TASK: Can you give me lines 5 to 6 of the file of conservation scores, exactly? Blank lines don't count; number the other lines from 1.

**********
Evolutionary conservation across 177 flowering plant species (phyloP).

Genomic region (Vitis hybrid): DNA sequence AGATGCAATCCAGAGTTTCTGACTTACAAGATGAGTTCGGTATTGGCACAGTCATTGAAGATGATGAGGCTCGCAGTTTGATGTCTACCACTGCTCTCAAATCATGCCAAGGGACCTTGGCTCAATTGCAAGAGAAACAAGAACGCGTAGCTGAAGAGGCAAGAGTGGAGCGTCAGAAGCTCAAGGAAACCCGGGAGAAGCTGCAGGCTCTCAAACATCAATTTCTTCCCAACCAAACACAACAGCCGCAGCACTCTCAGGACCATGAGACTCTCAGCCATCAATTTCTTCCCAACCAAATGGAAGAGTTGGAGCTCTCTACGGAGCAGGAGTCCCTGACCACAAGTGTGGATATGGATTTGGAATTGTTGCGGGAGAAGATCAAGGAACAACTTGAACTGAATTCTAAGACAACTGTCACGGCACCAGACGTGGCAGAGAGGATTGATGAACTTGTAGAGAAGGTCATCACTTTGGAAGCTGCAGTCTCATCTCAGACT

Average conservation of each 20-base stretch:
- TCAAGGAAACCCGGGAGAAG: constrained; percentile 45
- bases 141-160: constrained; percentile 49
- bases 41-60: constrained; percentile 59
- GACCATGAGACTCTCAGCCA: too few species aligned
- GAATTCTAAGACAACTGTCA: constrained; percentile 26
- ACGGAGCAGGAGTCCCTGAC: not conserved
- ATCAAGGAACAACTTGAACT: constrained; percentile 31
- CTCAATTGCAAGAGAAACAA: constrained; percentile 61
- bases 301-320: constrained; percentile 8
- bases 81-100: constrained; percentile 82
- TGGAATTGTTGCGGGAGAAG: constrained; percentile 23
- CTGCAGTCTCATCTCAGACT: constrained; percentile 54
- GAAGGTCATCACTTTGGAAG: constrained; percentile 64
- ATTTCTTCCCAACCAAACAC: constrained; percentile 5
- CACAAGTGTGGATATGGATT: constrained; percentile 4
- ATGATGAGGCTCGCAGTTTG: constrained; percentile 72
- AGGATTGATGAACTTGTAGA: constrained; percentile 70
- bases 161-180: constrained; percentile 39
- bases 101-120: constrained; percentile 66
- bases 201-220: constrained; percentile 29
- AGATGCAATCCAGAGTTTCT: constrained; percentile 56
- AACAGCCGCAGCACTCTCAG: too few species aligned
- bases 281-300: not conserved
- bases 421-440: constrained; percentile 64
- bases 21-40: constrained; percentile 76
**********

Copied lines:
- bases 141-160: constrained; percentile 49
- bases 41-60: constrained; percentile 59